This is again based on a natural human reaction to a given situation. The closer you train to the actual reaction that your body will have, the better prepared you will be if you ever have to defend yourself. Following the advice of instructors that tell you that you should flinch prior to drawing your side arm is a good practice. It can teach your muscles that there are certain types of reactions that go together. It will also teach your mind that when you feel that you are in real danger, it can default to self defense.

No matter if you have time for a well aimed shot, or you have to take an instinctive shot, it is important to make sure that when you practice, your technique adapts to you and not the other way around. You should also divide your time between three basic types of shooting. Instinctive, Semi- Aimed, and Aimed. Each one has its own intricacies, but it is still important to make sure you can do all three. Remember that you will not always have a perfect sight picture, so it is important to also train yourself to shoot the gun in positions other than a perfect 90 degree angle. Shooting to the side, or even slightly behind you in practice can also help prepare you for the possibility of having to take an imperfect shot.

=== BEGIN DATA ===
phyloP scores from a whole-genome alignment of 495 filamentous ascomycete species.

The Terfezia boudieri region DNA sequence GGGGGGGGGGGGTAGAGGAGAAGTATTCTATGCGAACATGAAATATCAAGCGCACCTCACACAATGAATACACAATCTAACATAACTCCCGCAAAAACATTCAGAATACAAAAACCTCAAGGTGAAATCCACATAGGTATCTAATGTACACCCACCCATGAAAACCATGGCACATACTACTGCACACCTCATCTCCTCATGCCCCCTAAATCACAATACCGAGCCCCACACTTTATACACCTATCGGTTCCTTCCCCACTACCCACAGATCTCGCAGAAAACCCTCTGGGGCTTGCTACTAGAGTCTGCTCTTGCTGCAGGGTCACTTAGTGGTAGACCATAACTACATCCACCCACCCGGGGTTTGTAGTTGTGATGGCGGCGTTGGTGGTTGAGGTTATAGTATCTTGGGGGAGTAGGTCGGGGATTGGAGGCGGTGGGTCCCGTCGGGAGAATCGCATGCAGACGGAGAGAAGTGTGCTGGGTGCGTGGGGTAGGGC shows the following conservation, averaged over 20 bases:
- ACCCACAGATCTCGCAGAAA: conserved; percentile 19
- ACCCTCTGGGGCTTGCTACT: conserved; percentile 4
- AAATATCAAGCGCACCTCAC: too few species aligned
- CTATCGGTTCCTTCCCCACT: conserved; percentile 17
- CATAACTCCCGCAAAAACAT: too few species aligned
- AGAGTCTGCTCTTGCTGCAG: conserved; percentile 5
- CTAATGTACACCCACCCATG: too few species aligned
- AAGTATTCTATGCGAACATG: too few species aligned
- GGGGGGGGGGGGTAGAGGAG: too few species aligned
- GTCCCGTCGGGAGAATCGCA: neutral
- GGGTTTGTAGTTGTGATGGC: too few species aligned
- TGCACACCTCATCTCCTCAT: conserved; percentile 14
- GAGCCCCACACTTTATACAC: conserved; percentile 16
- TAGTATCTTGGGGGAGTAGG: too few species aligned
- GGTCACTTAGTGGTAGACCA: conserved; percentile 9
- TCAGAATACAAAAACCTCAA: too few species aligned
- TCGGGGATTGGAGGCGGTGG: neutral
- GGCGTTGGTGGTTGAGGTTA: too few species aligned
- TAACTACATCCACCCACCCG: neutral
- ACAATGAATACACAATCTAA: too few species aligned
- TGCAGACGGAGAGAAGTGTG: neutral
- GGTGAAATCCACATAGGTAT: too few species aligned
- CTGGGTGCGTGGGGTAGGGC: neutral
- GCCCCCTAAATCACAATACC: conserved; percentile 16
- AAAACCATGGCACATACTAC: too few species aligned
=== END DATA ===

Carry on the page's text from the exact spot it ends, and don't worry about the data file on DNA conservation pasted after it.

With all of this information it can be hard to see what you do and don’t need to do. So to simplify, there are benefits to instinctive, semi-sighted, and sighted shooting. So it is important to adapt to shooting all three. A good instructor can help you with all of these things. And while there are video’s out there that can tell you all about some instructors views, there is really no replacement for having someone there with you to help you with the parts that you may miss while you are practicing.

About the Author:
William Nosek
CJ Defense